Thought Bubbles

How Do Horses See?

Recently I’ve had an interest in how animals see color. Like dogs, it turns out that horses aren’t colorblind either! And, they can actually see one more color than dogs do – green. Anything that falls on the red spectrum, horses see as an earthy color with a slight yellow and blue hue around it.

That bright red apple or the vibrant orange carrot you might give as a treat, will appear greenish or brownish to your horse. But, a granny smith apple will look just fine!

Since horses are animals of prey, “their vision plays an essential role in being able to see predators and take flight before they end up as dinner.” Their eyes are located on the sides of their heads. This means that they have almost 360-degree vision. Because of this, they can’t see directly in front or behind them.



In front of his face and directly behind him

Under his nose


Even though horses can’t as many colors as humans do, horses can see much better at night. It turns out that their eyes,“ have more of the structures that pick up light” which helps them see well in darker places. This is a bit of a surprise to me, because when it’s dark Oliver seems to become more spooked at things than in the daylight.

I haven’t found much info on this yet, but according to The Spruce, horses can see objects in more detail than many animals, and see distance better.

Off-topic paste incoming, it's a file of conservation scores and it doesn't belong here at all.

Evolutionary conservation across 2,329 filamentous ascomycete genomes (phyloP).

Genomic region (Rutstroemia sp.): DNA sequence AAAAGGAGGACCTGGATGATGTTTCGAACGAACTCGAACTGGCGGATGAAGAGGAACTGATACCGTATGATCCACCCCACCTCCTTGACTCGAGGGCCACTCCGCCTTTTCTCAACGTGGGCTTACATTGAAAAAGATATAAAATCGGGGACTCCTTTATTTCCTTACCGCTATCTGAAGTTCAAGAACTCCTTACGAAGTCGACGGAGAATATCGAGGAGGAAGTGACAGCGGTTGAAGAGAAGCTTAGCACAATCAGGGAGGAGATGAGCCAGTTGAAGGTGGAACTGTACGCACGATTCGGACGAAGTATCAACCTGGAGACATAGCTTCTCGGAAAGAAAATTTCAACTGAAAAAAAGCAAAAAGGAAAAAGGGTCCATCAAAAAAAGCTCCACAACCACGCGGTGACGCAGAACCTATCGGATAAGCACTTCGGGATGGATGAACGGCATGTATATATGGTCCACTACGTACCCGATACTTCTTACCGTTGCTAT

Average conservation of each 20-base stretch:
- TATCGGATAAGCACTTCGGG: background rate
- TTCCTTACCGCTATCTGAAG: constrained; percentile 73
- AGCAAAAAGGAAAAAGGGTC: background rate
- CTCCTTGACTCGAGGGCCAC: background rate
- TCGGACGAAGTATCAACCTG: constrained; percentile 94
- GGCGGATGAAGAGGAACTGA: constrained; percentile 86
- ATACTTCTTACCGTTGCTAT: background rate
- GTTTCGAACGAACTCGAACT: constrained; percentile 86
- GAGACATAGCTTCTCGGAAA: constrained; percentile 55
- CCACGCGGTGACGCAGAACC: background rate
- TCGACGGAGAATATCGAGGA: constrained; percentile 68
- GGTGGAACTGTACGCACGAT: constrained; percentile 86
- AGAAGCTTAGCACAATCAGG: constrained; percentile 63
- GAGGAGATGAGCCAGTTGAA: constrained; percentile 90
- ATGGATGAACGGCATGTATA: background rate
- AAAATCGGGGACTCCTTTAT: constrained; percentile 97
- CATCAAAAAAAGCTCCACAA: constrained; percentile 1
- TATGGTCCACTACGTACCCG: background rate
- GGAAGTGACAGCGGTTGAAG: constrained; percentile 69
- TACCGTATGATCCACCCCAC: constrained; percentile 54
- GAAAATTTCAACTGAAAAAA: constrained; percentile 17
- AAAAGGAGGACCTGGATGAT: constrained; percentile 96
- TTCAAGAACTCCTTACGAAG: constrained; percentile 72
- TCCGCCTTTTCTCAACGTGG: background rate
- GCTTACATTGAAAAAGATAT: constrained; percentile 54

Nobody would want to see color like horses do, but would you want to see in other ways that horses can (ex their night vision or almost having 360° vision, …)? Also, if you had to choose between dog vision or horse vision which one would you choose?

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  1. natalie dente February 26, 2018

    Hi Anna, Yes I would probably like to see as well as a horse. However I would miss the colors they can”t see.I like the fact that their night vision is good .I have night blindness at times and do not like driving in the dark. This was a very interesting article , keep up the good work.. ps i would like seeing as a horse rather a dog. love Grandma Natalie

  2. Kurt March 4, 2018


    Very interesting. I think it actually makes sense that Oliver gets more spooked at night — he can see more that makes him nervous, whereas during the day he has other distractions (people, other horses) around that make the things he’s seeing less scary. Well, that’s my theory anyway.

    Of course, vision aside, I am sure he can smell things incredibly well — he sniffed out apples in my pocket today. Or maybe it’s his spidey sense.


  3. Donna March 4, 2018

    If I have to choose — I would rather see like a horse. Like grandma I have trouble seeing at night. Seeing like a horse would help. But — as dad says — that could make the night more spooky. Now I’m not so sure !

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